To protect the user’s privacy, the data uploaded relating to their exposure to potentially contagious users have certain limitations. For example, the duration of the exposure is measured in five-minute increments and capped at 30 minutes for the sum of all contact with an infected user on any given day. Moreover, Immuni has no way to determine that exposures occurring on different days may have involved the same infected user. The app also performs periodic dummy uploads to mitigate the risk of someone gaining sensitive information about the user through traffic analysis.
Collecting these data helps the National Healthcare Service to optimise the app’s risk model. By learning how the epidemiological information (e.g., the duration of the user's exposure) correlates with the user ultimately testing positive for SARS-CoV-2, it may be possible to improve the app's risk model and therefore increase its accuracy, thereby increasing the effectiveness of the exposure notification system. Note that the assessment of risk always happens on the user's device, while the latest model can be fetched from the server.
In addition to the above, some data on device activity and exposure notifications may be collected and uploaded. These data include:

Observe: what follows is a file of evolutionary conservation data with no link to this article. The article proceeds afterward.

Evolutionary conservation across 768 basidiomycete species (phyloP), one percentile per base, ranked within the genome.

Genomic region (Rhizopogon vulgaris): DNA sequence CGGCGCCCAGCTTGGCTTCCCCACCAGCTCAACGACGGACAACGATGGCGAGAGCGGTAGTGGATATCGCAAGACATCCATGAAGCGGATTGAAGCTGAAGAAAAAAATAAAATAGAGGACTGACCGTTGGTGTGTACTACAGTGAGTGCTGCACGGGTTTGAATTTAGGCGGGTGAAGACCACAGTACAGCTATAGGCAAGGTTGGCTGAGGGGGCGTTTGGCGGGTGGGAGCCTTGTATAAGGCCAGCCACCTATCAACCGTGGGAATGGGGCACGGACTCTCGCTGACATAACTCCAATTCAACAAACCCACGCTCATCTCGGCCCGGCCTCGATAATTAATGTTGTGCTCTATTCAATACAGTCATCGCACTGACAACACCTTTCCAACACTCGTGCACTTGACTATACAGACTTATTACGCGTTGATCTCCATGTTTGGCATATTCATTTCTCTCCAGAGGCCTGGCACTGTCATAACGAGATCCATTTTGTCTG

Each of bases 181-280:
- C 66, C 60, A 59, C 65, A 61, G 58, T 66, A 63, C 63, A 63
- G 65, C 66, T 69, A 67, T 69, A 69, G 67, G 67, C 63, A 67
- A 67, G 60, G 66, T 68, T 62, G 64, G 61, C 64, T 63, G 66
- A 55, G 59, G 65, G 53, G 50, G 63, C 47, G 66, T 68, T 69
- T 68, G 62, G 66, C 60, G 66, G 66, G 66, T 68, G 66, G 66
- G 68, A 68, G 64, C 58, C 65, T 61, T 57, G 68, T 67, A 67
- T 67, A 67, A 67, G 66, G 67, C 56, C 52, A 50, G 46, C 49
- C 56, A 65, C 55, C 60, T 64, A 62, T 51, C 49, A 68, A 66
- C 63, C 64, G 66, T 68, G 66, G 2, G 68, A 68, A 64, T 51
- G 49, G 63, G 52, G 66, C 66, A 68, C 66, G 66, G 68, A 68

The upload may take place after an exposure detection has been completed. The operational information is uploaded automatically.
To protect user privacy, the data are uploaded without leveraging a user identifier or device identifier, and without requiring the user to authenticate in any way (e.g., no phone number or email verification). Moreover, traffic analysis is obstructed by dummy uploads.
Thanks to these data, it is possible to estimate the level of the app’s adoption across the country, not just measured by number of downloads—a largely meaningless metric—but by devices that are actually working properly. This information is very helpful, as we know that the utility of Immuni depends heavily on its uptake within the population. Supported by these data, the National Healthcare Service can make better decisions in a number of areas critical to maximising the effectiveness of exposure notifications and providing optimal patient care. Such areas include product development, engineering, and communications.
The data would also help with optimising the allocation of resources. By notifying at-risk users, the app will increase the volume of interactions with the National Healthcare Service. Therefore, estimating the number of users that the system will notify may help the National Healthcare Service to allocate its resources accordingly and thus efficiently.
Immuni has been and continues to be designed and developed while paying a lot of attention to user privacy. It is a fundamental right that we must do everything we can to protect. We also think that outstanding privacy protection is critical to making the app acceptable to the greatest number of people, thereby maximising Immuni’s utility.
Below, we provide a list of some of the measures by which Immuni protects the user’s privacy:
These are some of the most pressing points on which we are working: